Created on: March 17, 2013
The power of flowing water is astounding. Consider the Grand Canyon. The Colorado River that flows through the bottom of that Canyon etched away the rock for many centuries, wearing away the stone to create a canyon many, many times greater than the river itself. Flowing rivers have the tendency to erode stone, soil, and bedrock. It's not a question of whether or not water will be able to wear away a solid structure. The only question is how long it will take. This is one of many reasons why the root structure of trees along river banks is vital to structure retention.
Without the roots of trees along riverbanks, rivers can erode river banks, causing the mud and soil to fall into the river itself, eventually changing what could begin as a deep river into one that gets wide and shallow. This change increases the surface area of a river, giving the water a greater chance of being evaporated, which lesses the annual duration the river exists in the case of small rivers. It can also change whether or not fish and other species are able to exist in the river.
The process of logging doesn't just aid the erosion of riverbanks, however. Because of the heavy, fossil-fuel-reliant machinery involved in logging, from chainsaws to trucks and bulldozers, rivers become polluted through the dissolved carbon dioxide and carbon monoxide released from burning fuel. Oil spills and machine maintenance can also lead to river pollution.
Many species that are subject to the effects of light pollution include nocturnal animals like bats and owls, but river-dwelling creatures also do poorly when the night is lit. Logging endeavors rarely cease at night. Instead, the area is flooded with light and this disrupts the natural sleep cycle of nearby forest inhabitants.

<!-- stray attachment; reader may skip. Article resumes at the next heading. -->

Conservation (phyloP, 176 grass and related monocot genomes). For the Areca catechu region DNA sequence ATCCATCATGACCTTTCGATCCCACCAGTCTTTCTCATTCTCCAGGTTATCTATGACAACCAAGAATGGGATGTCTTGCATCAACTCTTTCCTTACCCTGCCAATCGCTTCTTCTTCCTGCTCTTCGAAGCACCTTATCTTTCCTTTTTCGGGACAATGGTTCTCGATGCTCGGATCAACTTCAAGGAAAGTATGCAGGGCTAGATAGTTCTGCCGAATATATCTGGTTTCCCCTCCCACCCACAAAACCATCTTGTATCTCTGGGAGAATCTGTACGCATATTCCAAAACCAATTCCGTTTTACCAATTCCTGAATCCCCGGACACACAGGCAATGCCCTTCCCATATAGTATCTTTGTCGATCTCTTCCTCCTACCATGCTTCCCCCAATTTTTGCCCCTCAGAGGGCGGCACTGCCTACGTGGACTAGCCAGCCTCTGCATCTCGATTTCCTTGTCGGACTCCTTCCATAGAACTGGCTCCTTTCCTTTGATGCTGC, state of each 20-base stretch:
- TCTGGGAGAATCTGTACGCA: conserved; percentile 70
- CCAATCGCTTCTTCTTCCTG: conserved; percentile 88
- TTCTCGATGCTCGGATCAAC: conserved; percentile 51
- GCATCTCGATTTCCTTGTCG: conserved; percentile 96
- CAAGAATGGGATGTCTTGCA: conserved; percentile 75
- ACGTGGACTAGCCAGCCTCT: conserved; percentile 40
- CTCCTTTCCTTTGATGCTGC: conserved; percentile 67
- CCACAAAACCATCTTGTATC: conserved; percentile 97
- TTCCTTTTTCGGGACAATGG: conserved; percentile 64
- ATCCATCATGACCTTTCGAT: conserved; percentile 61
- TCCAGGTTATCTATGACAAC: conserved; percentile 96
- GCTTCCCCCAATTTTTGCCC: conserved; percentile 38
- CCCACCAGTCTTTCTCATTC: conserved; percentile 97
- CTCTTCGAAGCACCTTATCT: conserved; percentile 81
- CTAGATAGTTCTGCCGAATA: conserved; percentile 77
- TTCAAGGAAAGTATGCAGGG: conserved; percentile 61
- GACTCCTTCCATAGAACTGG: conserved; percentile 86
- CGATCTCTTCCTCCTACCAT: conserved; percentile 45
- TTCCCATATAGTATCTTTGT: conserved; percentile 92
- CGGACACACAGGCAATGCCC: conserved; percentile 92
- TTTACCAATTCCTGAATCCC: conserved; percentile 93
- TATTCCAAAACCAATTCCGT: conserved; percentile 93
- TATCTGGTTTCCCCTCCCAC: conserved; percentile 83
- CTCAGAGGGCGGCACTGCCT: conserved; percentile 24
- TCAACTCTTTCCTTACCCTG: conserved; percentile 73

Some animals, like beavers, rely not just on the presence of a clean, flowing river, but also require trees and old growth from which they can gather necessary building materials for building dams. Debris that falls naturally into a river, like fallen branches and logs from nearby trees provide shelter for many species of fish. When the trees are gone, where do the fallen logs and branches come from?
Logging changes the habitats of creatures that rely on rivers and trees by changing the way the river flows, the nature of the river itself, the degree of pollution in that river, and the combination of tress in the river that provide natural habitation for many animals.
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How does logging affect rivers?